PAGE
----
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New NHS plans could mean average wait of eight and a half weeks

This article was taken from: https://www.telegraph.co.uk/news/2019/11/26/new-nhs-plans-could-mean-average-wait-eight-half-weeks/

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Patients waiting for NHS surgery should receive treatment in eight and a half weeks, on average, under NHS proposals, documents suggest.

Experts said that if the changes go ahead, it would mean slightly longer waiting times than under today’s targets.

Under the current measures, 92 per cent of patients are supposed to receive treatment within 18 weeks.

But this target has been repeatedly missed, with latest monthly figures showing 84.5 per cent of patients seen within this time.

Health officials have already proposed axing the 18 week target, and replacing it with a measure based on “average” waiting times.

Now board papers produced by Northampton General Hospital Trust, one of the 12 NHS trusts testing new measures, show managers expect the average wait under such a system to be 8.5 weeks.

A waiting times expert told Health Service Journal that this would mean a lowering of standards, as the existing target means an average wait of eight weeks.

NHS England said testing was still “ongoing” and no decisions “whatsoever have been made on any particular measure, including a mean wait”.

In March, NHS England announced proposals to scrap key targets for patients, including the four-hour A&E wait and the one to receive an operation within 18 weeks.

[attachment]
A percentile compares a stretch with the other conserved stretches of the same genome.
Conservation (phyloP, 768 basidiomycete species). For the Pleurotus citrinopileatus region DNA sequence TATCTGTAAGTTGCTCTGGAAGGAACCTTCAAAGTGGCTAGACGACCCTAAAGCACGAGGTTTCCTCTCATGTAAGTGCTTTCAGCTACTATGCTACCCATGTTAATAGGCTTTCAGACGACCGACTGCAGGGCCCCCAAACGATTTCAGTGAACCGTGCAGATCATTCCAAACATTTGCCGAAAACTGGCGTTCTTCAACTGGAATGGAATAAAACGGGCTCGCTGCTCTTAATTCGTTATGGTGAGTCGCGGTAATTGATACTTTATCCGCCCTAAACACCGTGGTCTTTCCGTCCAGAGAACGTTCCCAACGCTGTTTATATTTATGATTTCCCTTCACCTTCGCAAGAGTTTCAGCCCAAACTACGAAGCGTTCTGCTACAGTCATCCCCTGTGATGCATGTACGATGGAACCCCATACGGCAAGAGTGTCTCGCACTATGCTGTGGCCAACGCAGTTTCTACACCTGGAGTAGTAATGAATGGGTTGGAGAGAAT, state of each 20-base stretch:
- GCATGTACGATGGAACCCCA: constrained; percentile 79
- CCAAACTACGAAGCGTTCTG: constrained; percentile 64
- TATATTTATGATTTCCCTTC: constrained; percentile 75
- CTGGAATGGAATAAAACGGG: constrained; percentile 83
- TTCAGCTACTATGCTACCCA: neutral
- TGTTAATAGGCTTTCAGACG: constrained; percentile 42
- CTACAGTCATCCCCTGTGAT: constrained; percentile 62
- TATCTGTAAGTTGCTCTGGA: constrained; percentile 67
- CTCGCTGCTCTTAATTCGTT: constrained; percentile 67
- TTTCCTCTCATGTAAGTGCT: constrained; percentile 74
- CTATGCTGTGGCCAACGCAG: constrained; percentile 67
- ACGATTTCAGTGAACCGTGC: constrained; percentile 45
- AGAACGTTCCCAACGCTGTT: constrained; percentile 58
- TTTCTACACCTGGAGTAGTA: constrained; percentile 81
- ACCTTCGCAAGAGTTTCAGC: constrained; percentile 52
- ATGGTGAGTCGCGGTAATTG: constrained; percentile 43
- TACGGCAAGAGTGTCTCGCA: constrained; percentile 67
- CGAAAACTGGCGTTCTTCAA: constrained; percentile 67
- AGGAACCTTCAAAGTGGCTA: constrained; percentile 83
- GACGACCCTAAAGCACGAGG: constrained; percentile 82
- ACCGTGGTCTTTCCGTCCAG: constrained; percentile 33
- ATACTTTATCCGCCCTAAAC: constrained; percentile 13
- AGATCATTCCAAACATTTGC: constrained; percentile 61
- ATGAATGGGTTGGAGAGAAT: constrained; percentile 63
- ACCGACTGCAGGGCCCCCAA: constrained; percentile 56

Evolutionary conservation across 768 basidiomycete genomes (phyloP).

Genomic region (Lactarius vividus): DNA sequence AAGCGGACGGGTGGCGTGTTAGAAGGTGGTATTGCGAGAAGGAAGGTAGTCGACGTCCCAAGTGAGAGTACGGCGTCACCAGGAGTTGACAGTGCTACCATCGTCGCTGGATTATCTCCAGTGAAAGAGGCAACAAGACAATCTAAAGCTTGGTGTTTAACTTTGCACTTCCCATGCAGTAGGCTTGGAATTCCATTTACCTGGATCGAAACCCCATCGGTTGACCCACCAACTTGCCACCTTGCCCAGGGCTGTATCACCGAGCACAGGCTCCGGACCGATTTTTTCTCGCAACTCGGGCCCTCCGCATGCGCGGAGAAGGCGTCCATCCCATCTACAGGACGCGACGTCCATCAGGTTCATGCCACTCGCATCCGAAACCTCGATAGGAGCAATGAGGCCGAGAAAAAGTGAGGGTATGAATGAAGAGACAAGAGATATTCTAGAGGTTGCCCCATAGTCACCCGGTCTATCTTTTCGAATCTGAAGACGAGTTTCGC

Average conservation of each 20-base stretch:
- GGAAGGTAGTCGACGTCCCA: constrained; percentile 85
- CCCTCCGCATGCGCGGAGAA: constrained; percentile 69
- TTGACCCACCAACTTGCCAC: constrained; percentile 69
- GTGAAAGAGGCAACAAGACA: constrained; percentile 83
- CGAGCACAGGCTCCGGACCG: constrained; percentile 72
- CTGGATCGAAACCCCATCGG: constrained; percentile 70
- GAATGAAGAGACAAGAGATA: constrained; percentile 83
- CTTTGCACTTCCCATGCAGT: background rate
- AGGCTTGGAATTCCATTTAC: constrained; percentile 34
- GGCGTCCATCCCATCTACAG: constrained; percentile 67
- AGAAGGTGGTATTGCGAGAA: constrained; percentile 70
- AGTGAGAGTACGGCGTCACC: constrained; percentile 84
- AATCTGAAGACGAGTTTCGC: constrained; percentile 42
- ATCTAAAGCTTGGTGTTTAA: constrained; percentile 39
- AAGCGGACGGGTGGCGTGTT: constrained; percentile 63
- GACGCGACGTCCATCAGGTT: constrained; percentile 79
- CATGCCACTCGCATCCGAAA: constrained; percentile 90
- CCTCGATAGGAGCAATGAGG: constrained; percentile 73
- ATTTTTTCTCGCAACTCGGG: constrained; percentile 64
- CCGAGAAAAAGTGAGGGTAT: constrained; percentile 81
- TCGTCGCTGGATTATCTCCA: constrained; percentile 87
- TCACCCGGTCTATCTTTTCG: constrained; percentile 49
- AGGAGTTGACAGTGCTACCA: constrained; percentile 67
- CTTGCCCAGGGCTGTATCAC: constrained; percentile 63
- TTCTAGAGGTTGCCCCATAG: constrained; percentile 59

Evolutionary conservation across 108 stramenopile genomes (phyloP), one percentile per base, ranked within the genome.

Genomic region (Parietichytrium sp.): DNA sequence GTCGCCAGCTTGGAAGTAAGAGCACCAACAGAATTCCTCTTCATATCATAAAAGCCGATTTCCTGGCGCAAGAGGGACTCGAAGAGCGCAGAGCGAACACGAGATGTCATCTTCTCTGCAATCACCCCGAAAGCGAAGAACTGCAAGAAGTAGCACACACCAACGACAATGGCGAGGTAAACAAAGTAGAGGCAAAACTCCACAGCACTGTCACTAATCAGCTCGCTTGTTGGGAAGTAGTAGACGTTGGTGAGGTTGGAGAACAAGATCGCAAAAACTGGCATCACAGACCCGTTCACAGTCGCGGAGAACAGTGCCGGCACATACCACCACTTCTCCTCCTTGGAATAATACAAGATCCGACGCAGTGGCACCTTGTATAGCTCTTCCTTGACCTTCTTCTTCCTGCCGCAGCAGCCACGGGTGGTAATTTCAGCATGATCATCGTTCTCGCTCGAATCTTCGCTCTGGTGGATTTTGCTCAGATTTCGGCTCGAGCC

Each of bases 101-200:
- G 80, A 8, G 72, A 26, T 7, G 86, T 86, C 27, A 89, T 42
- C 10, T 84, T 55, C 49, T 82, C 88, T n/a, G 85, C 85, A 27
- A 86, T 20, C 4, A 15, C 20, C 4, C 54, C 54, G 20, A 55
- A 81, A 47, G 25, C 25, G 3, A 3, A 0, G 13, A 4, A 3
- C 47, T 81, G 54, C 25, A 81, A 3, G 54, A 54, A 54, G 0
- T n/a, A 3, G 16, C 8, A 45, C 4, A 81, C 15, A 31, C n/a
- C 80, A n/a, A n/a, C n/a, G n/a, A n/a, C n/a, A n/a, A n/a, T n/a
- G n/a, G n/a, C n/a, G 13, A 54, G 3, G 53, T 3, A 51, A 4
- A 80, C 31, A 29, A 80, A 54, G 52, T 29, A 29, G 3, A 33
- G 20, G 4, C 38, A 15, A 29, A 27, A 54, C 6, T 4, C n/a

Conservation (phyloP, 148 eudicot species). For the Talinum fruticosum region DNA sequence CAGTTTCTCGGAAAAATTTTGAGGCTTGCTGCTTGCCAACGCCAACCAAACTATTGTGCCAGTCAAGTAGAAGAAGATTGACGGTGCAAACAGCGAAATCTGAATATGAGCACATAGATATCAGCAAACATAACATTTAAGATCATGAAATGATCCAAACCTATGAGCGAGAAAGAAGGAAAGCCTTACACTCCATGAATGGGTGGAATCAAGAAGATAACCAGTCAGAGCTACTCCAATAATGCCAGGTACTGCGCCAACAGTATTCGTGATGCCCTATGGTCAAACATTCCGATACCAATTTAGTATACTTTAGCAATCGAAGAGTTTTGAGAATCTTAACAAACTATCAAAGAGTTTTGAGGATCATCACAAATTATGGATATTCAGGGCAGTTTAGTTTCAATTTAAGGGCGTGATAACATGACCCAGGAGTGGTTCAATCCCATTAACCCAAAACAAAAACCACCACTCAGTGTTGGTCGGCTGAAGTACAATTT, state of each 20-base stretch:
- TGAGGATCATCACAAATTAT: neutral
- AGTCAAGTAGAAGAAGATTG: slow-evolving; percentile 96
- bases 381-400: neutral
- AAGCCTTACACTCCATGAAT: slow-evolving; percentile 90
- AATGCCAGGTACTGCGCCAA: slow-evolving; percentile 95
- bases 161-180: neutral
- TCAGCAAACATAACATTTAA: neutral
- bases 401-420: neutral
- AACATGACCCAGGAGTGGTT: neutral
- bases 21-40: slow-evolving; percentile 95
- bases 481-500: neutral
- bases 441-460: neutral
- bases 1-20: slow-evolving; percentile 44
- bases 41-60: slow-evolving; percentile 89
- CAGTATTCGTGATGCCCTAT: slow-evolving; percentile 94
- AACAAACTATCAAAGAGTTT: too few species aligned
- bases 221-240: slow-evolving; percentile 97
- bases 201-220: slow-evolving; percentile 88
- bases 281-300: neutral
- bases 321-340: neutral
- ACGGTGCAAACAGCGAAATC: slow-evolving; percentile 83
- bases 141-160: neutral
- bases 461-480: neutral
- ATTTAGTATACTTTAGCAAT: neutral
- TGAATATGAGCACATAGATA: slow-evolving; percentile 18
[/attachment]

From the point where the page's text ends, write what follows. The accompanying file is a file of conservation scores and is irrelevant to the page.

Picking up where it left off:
Dr Rob Findlay, director of the software company Gooroo and a specialist in NHS waiting times, said the existing 18-week target equates to an average wait of eight weeks.

He also said that the new measure under discussion was roughly equivalent to a 19-week maximum waiting time.

“This is probably a relaxation compared with the current 18-week target, and the Government should take flak for lowering standards (if such a target is introduced)” he said.

The 18-week target was last met in February 2016.

Nuffield Trust research analyst, Jessica Morris, said: “There is going to be a challenging PR exercise here if this is introduced.

“Patients tend to care about how long they are going to wait, not how long everyone else in the queue has been waiting.

“We will want to see it rigorously tested, and the results, before a decision is made.”

NHS England said: “Testing and engagement with clinicians and patients on the best measures of short waits for routine care is ongoing, and it is completely untrue to claim that any decisions whatsoever have been made on any particular measure, including a mean wait.”

A Tory source said: “This is pure speculation. Nothing has gone to ministers yet.”